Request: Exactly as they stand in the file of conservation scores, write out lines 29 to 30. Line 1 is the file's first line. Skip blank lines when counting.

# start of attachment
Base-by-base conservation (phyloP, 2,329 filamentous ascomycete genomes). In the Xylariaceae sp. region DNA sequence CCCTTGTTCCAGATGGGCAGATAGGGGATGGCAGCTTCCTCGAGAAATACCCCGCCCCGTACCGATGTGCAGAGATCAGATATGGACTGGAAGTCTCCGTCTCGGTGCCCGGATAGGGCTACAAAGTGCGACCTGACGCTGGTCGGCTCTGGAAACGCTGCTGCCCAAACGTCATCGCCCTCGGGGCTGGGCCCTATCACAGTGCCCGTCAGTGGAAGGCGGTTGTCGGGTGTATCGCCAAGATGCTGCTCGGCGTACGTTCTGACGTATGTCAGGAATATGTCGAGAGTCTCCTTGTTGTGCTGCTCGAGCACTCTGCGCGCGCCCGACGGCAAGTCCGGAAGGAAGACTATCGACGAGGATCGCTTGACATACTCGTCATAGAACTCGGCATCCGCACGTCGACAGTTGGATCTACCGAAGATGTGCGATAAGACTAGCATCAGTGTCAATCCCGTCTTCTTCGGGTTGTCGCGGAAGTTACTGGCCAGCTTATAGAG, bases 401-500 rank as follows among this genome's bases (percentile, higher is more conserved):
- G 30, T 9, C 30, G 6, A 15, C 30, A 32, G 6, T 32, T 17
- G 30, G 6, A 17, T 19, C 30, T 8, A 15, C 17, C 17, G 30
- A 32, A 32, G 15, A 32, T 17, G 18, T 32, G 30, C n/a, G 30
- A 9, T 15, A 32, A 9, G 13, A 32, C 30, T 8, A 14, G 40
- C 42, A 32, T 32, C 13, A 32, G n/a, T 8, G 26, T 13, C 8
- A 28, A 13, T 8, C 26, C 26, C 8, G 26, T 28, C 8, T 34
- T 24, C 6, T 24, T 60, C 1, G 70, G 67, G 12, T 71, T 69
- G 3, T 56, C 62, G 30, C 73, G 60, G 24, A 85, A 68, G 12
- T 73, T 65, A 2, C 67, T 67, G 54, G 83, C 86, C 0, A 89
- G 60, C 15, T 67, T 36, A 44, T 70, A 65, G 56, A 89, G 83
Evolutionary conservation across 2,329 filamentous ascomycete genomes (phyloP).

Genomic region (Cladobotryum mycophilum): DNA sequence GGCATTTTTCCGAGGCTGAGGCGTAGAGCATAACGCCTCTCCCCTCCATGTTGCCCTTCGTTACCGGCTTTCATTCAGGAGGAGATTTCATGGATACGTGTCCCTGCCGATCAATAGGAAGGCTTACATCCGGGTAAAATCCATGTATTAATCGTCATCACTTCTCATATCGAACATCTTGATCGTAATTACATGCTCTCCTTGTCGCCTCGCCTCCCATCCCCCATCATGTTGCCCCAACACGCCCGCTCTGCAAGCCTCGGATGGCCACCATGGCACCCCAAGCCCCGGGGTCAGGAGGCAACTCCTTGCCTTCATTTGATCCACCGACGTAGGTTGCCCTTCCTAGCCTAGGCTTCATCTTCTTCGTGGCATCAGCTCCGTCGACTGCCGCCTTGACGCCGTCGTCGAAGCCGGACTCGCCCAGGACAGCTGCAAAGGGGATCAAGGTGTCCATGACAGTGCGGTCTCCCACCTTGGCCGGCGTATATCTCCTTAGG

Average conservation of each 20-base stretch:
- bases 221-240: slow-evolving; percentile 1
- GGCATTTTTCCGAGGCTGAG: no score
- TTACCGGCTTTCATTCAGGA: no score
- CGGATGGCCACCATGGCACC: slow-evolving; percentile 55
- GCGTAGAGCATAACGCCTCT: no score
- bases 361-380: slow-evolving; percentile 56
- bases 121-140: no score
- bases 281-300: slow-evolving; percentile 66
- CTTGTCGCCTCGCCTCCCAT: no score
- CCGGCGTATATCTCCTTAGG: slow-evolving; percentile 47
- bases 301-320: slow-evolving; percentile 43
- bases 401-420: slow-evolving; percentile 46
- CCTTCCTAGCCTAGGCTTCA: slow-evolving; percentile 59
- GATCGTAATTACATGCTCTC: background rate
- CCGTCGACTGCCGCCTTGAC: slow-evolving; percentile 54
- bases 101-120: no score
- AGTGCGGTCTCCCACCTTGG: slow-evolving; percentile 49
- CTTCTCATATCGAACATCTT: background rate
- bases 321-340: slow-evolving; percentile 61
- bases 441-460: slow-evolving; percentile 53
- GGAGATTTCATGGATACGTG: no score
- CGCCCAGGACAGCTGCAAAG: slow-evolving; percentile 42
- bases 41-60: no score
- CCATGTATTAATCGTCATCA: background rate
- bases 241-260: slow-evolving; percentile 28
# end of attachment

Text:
- CCGTCGACTGCCGCCTTGAC: slow-evolving; percentile 54
- bases 101-120: no score